I work at Cofenster where we build a video creation platform. To do that, our customers can compose scenes, which we eventually style and stitch together to generate a resulting mp4 video file.

In our live preview editor, we want to display the scenes boundaries in the video player track. A little bit like video chapters on YouTube if you will.

Screenshot of the Cofenster customer player featuring the scene division of the player track
The hard color stops indicate the different scenes composing the final video

There are certainly plenty ways to build something like that, and I decided to implement it using CSS linear gradients. It was the simplest approach considering the rest of the code.


Conceptually, it’s not very difficult. We are going to use a CSS linear gradient with hard color stops to indicate each start and stop of a scene.

We have our own video player, which has a track bar styled with CSS. We instruct it to use a certain CSS custom property as background if defined, otherwise a solid color. It could look like this:

.Trackbar {
  height: 10px;
  width: 100%;
  background: var(--preview-scene-markers, white);

Generating the gradient

Higher up our DOM/component tree and closer to the data layer, we have our scenes. It’s basically an array of objects that contain the start time and end time of each scene in the video.

We are going to loop over this array of scenes, and for each one, add some color stops to our gradient. Of course, for these stops to be visible, we need to create an artificial gap between 2 scenes: this is what the thickness option does in the code below. It creates an extra strip a few pixel wide, transparent so that the track color doesn’t render there. This is how the gaps are done.

const getTrackMarkers = (scenes, options = {}) => {
  const { trackColor = '#fff', thickness = 4, precision = 2 } = options
  const markers = []
  const totalDuration = scenes.at(-1)?.end
  const halfThickness = `${thickness / 2}px`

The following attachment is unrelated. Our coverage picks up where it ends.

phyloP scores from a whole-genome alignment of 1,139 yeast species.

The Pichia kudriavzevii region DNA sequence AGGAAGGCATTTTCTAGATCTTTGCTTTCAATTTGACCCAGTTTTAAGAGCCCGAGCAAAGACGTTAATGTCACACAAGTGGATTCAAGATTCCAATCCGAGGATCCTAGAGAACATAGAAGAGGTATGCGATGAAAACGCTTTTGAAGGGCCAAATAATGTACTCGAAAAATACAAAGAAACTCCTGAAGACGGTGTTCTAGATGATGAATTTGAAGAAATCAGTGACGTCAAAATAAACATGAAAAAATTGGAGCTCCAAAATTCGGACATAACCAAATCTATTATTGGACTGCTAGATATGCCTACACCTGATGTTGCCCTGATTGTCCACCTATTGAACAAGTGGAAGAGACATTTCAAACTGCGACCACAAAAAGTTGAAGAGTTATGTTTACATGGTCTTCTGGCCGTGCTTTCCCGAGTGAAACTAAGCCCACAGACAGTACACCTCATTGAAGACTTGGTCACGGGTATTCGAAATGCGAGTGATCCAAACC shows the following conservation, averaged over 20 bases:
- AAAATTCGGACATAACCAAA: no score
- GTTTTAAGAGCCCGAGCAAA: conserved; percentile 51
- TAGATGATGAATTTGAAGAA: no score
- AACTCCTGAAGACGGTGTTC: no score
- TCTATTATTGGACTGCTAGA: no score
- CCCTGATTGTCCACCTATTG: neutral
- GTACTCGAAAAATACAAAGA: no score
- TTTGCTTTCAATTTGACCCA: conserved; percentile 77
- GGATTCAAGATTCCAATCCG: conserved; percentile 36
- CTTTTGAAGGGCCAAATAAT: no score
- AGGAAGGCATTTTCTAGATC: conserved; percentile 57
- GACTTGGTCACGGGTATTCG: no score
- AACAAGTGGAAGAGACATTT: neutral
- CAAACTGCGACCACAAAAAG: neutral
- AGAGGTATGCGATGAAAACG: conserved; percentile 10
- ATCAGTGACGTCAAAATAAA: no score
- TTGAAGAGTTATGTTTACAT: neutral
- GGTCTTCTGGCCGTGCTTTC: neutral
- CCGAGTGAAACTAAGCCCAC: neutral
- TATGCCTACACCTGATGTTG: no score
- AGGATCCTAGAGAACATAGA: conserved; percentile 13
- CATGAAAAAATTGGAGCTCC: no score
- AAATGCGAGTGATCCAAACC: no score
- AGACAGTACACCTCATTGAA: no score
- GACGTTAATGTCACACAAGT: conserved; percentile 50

// Return nothing, and not `none`, as we want the default value from the CSS
  // custom property to be applied.
  if (!totalDuration || scenes.length === 1) {

  scenes.forEach(scene => {
    const percent = ((scene.end / totalDuration) * 100).toFixed(precision)

    // Marker start
    markers.push(`${trackColor} calc(${percent}% - ${halfThickness})`)
    markers.push(`transparent calc(${percent}% - ${halfThickness})`)
    // Marker end
    markers.push(`transparent calc(${percent}% + ${halfThickness})`)
    markers.push(`${trackColor} calc(${percent}% + ${halfThickness})`)

  return `linear-gradient(to right, ${markers.join(', ')})`

Finally, we can put this in a custom property in some upper container; doesn’t matter too much where and this may be very framework-specific.

const container = document.querySelector('.SomeContainer')
const styles = container.style
const gradient = getTrackMarkers(scenes)

styles.setProperty('--preview-scene-markers', gradient)


The output is pretty verbose though, and gets more and more bloated as the number of scenes increases. For a test project with 8 scenes, we get:

  to right,
  #fff calc(6.86% - 2px), transparent calc(6.86% - 2px),
  transparent calc(6.86% + 2px), #fff calc(6.86% + 2px),
  #fff calc(14.00% - 2px), transparent calc(14.00% - 2px),